Design an Edible Garden

'Edible Landscape' author Emily Tepe offers tips for creating a space that feeds you in more ways than one.

Garden of Possibilities

Emily Tepe is a fruit researcher, gardener and "a person who loves to eat fresh food and spend time outdoors," she writes in her book The Edible Landscape. "I believe that anyone can and should grow some of their own food and that doing so doesn't have to mean setting aside part of the yard to be the 'vegetable garden.'" 

Sun And Shade

Tepe suggests tracking the light in your yard over the course of a day. "You'll discover how much light different areas receive and determine which plants will do best in which areas," she says. Though edibles don't love shady areas, nasturtiums are a great way to add color.

Consider Terracing

Sloped yard? No problem. "By creating flat terraces that step down the slope, water runoff and erosion are virtually eliminated," Tepe writes in The Edible Landscape. "Even the walls of the terrace can be utilized for containers and other decorative items."

Test Your Soil

Discoloration in this blueberry leaf indicates iron deficiency in the soil. Tepe says that sending soil samples to state university labs is the best way to get an accurate reading on your soil's Ph. Take "responsible steps towards maintaining healthy soil instead of reacting and going for a quick fix, which is less sustainable in the long run," she says.

Add Curb Appeal

Why hide all the beauty in the backyard? "Incorporate a variety of color and forms, keep everything pruned, pinched, trellised and weed-free and visitors will be surprised at just how fabulous a food garden can look," Tepe writes.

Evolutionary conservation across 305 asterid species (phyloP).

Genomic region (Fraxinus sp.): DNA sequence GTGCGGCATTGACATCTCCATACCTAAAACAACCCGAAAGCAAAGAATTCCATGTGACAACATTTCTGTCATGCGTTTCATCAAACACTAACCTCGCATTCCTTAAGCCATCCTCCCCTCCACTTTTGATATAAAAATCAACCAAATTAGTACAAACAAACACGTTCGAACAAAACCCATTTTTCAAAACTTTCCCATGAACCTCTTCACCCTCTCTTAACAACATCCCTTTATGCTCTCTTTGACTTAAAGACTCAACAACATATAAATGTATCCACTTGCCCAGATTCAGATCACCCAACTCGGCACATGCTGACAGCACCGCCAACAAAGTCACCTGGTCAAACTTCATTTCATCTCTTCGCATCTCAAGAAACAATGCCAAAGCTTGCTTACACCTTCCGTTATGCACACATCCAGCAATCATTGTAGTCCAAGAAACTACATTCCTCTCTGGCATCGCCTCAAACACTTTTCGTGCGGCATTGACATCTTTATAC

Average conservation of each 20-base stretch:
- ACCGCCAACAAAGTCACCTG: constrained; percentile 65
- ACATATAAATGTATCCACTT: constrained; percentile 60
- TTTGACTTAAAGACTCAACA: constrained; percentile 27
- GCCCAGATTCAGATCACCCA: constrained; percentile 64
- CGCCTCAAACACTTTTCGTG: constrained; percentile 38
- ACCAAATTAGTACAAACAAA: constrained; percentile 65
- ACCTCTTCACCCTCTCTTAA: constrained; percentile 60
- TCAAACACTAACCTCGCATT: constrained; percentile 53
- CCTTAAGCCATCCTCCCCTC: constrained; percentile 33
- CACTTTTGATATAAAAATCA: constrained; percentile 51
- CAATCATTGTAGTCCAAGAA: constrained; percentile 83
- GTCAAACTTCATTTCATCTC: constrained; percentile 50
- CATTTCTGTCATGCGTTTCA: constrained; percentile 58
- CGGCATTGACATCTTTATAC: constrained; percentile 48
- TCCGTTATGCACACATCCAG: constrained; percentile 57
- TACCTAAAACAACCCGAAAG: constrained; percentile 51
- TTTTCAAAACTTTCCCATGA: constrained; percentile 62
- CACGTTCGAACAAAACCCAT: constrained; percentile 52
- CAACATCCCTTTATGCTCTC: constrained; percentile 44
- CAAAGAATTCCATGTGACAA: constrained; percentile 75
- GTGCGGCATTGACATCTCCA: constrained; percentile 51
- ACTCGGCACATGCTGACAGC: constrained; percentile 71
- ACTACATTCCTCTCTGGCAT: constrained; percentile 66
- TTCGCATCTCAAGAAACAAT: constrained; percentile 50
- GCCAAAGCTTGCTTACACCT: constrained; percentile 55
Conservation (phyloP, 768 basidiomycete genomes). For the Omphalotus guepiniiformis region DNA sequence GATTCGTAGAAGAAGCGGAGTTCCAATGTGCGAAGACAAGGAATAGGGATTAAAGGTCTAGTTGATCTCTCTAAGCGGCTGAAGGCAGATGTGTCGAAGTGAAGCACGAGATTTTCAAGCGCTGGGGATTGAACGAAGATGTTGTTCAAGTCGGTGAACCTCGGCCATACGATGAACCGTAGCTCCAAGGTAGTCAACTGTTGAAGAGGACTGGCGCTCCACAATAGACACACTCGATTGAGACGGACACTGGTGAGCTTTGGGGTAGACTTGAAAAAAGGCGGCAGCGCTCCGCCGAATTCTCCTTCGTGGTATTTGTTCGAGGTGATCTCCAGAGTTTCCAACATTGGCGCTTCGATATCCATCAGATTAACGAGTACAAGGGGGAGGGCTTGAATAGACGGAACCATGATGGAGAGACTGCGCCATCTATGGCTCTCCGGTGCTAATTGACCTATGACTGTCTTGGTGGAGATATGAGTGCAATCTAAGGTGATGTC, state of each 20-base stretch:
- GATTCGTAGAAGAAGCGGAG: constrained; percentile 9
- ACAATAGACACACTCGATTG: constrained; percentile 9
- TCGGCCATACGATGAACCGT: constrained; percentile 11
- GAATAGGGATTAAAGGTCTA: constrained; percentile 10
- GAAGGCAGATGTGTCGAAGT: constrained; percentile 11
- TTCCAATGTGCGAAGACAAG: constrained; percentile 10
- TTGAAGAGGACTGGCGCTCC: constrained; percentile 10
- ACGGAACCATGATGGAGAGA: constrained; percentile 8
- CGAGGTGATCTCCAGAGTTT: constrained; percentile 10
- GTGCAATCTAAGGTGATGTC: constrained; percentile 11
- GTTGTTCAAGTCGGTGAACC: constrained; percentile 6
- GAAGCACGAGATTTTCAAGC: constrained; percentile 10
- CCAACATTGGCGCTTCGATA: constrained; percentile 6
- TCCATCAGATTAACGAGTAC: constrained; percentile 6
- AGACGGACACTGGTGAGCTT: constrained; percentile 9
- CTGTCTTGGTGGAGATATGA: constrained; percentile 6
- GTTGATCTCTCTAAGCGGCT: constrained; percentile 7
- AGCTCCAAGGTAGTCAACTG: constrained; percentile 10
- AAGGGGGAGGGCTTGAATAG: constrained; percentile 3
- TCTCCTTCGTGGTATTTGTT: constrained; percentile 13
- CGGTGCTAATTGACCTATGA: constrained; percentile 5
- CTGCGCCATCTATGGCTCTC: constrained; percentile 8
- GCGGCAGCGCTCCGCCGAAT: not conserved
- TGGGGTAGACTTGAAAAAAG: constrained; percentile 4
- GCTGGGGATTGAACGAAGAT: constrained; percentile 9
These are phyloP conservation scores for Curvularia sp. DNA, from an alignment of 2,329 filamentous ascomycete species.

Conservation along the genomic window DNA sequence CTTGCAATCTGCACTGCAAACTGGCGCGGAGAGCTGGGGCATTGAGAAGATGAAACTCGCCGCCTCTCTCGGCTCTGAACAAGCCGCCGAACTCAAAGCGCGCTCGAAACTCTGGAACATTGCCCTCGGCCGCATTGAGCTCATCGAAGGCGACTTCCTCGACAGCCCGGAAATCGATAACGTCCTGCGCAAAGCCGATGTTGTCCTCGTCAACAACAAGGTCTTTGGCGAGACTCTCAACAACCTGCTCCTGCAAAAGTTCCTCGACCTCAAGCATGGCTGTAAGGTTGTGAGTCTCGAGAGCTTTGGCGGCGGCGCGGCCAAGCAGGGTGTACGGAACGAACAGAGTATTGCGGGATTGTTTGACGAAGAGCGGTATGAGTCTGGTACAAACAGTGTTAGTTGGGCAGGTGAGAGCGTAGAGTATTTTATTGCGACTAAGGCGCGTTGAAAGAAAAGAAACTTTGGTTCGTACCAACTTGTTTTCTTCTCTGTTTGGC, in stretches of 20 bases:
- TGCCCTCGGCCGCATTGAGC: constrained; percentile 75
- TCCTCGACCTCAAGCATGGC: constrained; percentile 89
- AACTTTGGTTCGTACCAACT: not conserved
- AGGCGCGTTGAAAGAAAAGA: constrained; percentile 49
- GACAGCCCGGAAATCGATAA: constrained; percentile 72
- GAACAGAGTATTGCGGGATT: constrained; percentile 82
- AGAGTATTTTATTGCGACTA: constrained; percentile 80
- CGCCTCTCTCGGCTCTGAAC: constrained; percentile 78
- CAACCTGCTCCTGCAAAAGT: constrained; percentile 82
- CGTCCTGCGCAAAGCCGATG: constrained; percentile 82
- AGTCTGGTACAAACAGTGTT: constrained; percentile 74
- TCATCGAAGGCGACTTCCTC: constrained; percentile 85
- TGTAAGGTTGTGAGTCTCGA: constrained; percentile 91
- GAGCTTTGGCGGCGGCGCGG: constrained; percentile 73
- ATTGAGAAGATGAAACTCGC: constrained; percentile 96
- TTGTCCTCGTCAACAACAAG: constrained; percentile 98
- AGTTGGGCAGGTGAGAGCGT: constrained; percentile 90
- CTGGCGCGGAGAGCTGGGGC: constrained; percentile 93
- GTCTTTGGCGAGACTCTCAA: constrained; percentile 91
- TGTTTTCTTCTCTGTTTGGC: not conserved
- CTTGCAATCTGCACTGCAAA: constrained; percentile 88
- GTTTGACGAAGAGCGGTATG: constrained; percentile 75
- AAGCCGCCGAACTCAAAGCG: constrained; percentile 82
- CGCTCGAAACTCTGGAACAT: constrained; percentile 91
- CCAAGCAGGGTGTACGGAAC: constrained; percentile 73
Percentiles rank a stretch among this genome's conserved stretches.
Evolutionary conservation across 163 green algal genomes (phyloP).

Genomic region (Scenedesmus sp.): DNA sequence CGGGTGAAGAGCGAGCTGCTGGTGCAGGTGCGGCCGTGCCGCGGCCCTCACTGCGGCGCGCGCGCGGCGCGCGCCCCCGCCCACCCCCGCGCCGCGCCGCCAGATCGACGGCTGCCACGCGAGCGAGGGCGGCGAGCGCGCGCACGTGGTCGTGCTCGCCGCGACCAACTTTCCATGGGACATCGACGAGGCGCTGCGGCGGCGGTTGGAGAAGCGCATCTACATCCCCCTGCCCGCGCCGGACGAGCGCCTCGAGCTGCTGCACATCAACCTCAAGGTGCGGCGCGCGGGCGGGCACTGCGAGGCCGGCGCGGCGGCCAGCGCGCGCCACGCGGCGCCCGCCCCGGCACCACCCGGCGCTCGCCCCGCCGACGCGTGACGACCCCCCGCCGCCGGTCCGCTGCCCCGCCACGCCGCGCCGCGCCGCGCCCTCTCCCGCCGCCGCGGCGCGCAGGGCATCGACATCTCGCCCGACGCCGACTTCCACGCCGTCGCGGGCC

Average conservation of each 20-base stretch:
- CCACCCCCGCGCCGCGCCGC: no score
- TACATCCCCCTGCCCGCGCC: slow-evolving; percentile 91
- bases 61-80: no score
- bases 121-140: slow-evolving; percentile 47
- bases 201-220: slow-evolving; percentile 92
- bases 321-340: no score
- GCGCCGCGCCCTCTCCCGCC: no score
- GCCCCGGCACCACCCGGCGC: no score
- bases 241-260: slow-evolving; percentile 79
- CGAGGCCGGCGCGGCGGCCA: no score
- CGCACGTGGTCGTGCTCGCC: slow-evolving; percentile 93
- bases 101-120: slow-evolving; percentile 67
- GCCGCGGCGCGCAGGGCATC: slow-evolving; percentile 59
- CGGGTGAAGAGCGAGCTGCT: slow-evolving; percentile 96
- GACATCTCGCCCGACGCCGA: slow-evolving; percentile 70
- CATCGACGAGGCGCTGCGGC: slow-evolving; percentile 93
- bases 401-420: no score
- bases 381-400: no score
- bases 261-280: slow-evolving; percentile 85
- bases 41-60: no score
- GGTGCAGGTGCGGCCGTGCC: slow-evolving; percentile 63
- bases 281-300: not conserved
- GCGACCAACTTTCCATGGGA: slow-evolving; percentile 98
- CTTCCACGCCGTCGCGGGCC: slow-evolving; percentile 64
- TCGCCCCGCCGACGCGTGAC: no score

Old Yard, New Eyes

Turn an unused area of your yard into a tranquil destination with a variety of plants. "Consider your yard a blank canvas and start having fun with bed shapes and paths in addition to plant selection and placement," Tepe writes.

Angles of Mercy

"Straight lines and angles immediately give an air of formality," Tepe writes of this strict structure amidst rows of chives and mizuna. "A few simple measurements and the aid of stakes and strings make layout of geometric patterns easy."

Take Notes

Tepe says a garden notebook is a great place for plant descriptions that you can revisit later when you need the right plant for the right space. Purple-blue cabbage does its job on the ground while Malabar spinach climbs the trellis above.

Pairing Plants

"Sun-loving eggplant, purple basil and tomato offer some protection to low-growing signet marigold," Tepe writes. "The intense heat of the summer sun can cause signet marigolds to stop flowering, so planting them at the base of tall plants gives them a little reprieve."

Plot It Out

In the upper right corner of this design, perennials like sage, tomato, peppers, strawberries and basil group up for a summer showcase. Bottom right, colorful greens comprise a border and, bottom left, nasturtium and tomatoes climb an obelisk.

Draw Conclusions

This design of a shady border area shows grapes on a trellis alongside currant, beans, goldenrod, redbor kale, Russian red kale, gooseberry, broccoli raab, skyblue aster, chard, chive and Alpine strawberries. "Four or five hours of sun will suffice for a garden filled with greens and plants with woodland relatives," Tepe writes.

Create a Path

"A path is like an invitation into the soul of the garden," Tepe writes in The Edible Landscape. She suggests keeping neighborhood materials in mind when planning a path. "The deep red brick of these paths contrasts nicely with the weathered gray wood of the house and makes the greens and herb beds pop," she says.

Grow Up!

Invite new materials to the garden to give it character. "Steel reinforcing bar (AKA rebar) is inexpensive, and with a welder or even a bit of wire it can be used to construct sculptural plant supports," Tepe writes. "The rusty patina is a plus, too!"